The Oscar race is finally in the home stretch after Saturday’s Directors Guild of America Awards and Sunday’s Screen Actors Guild Awards. Coming from two of the Academy’s most influential voting blocs, these are the last major prizes handed out before Oscar voters turn in their ballots (due March 19) and start looking for parking places near the Kodak Theater for March 24’s Academy Awards ceremony.
In an upset, ”Monster’s Ball”’s Halle Berry beat ”In the Bedroom”’s Sissy Spacek for SAG’s Best Actress prize. She became the second African-American to win a SAG Award for a movie (Cuba Gooding Jr. won five years ago for his supporting role in ”Jerry Maguire”), and the first to win a SAG Award for a leading role. Her win highlights the fact that so few black actors have won Oscars, and that this year (with nominations for Berry, ”Training Day”’s Denzel Washington, and ”Ali””s Will Smith) marks the best opportunity for change in 30 years.
”I don’t think Oscar voters are feeling pressure to vote for anyone because they’re African-American,” says Entertainment Weekly’s Mark Harris, who has interviewed several Academy members. ”On the other hand, you can’t be a voter this year and not be conscious of the terrible history of this awards-giving body in rewarding African-Americans and not be aware that this year offers an opportunity to remedy that. Still, it’s very clear that Denzel Washington and Halle Berry are in this race because their performances have merit, and either of them would be very credible winners.”
As for Berry’s upset win over Spacek, Harris says, ”We’ve heard a lot about Halle Berry and Nicole Kidman both coming up strong in these last couple of weeks. My hunch is that two of them surging at the same time probably helps Sissy Spacek. Maybe they’ll split the voters who are looking to recognize somebody young and talented.” In any case, he says, it’s now a wide-open race for the Best Actress Oscar. ”Any of the three of them could take it.”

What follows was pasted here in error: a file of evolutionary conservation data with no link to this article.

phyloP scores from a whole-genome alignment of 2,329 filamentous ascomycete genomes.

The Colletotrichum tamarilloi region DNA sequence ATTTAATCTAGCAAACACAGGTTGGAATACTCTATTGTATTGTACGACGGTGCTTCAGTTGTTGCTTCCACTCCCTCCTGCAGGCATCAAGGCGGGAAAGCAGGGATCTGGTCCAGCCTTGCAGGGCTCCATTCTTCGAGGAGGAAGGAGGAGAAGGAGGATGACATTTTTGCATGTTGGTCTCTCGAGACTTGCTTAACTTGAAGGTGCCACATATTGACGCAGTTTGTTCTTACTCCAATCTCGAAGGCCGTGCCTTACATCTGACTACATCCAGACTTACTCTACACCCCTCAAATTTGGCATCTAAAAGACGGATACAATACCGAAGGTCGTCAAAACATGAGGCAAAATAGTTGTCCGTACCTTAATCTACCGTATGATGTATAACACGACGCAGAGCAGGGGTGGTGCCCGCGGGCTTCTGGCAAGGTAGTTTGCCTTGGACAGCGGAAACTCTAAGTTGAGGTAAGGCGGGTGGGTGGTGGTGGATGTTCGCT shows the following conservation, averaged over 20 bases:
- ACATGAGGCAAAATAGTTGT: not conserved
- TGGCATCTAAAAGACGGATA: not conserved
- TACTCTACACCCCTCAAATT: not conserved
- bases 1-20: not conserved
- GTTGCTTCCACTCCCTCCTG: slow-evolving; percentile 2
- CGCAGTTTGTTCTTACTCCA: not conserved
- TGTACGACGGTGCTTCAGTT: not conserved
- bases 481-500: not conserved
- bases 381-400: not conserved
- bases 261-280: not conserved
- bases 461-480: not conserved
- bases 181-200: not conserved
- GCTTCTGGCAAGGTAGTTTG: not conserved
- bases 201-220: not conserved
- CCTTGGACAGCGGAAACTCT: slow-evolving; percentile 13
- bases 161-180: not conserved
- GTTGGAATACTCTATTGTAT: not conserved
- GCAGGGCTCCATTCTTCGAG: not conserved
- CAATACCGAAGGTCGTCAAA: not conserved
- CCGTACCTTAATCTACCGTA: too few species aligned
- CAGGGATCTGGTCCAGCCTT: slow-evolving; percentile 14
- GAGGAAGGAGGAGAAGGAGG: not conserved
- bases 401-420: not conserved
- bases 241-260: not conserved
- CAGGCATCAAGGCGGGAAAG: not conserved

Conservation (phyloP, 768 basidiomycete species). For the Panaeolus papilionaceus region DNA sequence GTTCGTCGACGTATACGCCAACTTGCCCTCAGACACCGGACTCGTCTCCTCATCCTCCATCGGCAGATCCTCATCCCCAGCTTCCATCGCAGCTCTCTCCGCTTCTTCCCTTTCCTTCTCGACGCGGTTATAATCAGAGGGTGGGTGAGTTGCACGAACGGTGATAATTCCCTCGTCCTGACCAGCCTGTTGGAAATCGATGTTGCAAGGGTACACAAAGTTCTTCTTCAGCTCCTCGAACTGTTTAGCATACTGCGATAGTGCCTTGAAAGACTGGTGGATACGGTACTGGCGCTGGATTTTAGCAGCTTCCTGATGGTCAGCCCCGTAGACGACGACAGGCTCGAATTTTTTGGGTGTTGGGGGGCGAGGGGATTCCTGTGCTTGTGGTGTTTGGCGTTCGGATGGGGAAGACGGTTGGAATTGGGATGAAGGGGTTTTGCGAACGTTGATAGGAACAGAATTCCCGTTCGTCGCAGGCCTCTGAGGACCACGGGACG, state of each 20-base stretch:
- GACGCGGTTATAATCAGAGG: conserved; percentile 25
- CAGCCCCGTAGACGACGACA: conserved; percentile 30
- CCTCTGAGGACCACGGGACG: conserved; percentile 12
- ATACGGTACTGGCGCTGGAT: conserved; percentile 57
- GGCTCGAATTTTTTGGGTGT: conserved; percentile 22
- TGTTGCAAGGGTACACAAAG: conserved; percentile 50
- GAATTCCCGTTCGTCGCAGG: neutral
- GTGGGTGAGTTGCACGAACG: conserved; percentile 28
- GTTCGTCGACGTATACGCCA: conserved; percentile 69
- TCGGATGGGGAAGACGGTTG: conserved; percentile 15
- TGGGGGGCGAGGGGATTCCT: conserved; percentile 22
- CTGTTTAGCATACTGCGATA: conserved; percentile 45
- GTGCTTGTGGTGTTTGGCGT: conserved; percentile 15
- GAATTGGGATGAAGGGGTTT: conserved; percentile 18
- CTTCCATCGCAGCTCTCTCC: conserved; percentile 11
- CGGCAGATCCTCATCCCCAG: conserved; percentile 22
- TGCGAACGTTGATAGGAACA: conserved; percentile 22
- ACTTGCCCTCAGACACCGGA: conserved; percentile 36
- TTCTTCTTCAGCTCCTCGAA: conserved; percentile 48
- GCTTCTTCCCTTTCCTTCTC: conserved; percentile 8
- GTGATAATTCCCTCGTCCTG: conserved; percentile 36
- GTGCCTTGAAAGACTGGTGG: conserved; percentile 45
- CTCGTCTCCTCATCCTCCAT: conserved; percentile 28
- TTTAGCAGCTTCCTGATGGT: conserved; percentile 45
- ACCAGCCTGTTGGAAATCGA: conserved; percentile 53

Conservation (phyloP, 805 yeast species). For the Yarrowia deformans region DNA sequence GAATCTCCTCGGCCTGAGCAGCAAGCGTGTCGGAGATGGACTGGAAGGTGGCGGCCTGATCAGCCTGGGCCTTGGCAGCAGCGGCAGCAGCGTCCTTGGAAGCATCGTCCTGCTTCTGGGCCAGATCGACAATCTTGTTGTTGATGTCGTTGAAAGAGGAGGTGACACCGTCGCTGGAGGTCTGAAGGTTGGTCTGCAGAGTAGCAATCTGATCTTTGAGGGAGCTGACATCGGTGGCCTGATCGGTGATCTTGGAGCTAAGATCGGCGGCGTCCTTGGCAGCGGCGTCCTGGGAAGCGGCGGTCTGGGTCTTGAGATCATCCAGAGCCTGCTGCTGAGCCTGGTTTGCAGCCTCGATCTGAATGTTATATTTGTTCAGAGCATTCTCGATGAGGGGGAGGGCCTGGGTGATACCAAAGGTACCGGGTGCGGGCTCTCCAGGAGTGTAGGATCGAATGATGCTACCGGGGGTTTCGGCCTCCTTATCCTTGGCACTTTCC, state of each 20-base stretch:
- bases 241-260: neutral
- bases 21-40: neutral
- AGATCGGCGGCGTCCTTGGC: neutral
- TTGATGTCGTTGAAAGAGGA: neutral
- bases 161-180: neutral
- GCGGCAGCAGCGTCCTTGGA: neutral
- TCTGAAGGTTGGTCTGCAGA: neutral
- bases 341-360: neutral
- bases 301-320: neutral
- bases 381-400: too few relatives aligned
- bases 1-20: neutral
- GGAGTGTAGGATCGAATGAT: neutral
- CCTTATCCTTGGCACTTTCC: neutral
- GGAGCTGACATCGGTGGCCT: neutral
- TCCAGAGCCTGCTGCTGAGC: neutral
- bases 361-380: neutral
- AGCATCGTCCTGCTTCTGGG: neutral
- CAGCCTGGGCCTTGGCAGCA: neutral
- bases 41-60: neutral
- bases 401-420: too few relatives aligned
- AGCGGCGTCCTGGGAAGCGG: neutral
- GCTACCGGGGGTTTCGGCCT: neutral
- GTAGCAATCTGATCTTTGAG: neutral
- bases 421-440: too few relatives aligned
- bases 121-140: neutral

The other unexpected turn at the SAG Awards was the strong showing for ”Gosford Park,” which won for Best Ensemble (the closest thing the SAGs have to a Best Picture award) and Best Supporting Actress for Helen Mirren. Of course, Mirren didn’t have to compete against Jennifer Connelly, who’s considered the Oscar front-runner in that category. Universal, ”A Beautiful Mind”’s distributor, accidentally nominated Connelly in the Leading Actress category, putting her up against Berry and Spacek. That left Mirren as the only Oscar nominee in the Best Supporting Actress category.
The SAGs did confirm the momentum for ”The Lord of the Rings: The Fellowship of the Ring” (by granting Ian McKellen Best Supporting Actor honors) and for ”A Beautiful Mind” and Russell Crowe, who won yet another Best Actor trophy. (He gave another unusual, though decorous acceptance speech, not thanking anyone in particular.) To Harris, it would have been odds-altering news only if either man hadn’t won. ”If Russell Crowe had lost, he would have been in real trouble,” he says. ”It shows that some actors don’t think two times in a row is too much. On the other hand, it would be good if, whenever he won an award, it didn’t look like he was having a tooth pulled. People may not want to give an award to someone who appears not to want one very much.”
Crowe’s win came a day after Ron Howard won the Directors Guild of America’s award for his ”Mind” work. Howard’s award ”means that he’s a serious contender, which we already knew,” Harris says. ”It means he’s still in the hunt with Peter Jackson (”Rings”) and Robert Altman (”Gosford”). It’s a three-way race.”
Since its inception in 1949, the DGA has predicted — all but five times — the Oscar for Best Director, which is, in turn, usually a predictor of the Oscar for Best Picture. However, one of those exceptions was last year, when ”Crouching Tiger, Hidden Dragon”’s Ang Lee won the DGA, ”Traffic”’s Steven Soderbergh won the Academy Award for Best Director, and ”Gladiator” won the Best Picture Oscar. Another exception was Howard’s last DGA win, for ”Apollo 13” six years ago, which was followed by his Oscar losses to Mel Gibson and ”Braveheart.” So the DGA’s accuracy may be slipping a bit, especially since the Guild seems to like Howard more than the Academy does.
In any case, Harris warns handicappers not to make too much of any of this weekend’s results. ”I persist in believing that Academy members simply don’t care who won any of the previous 800 races.”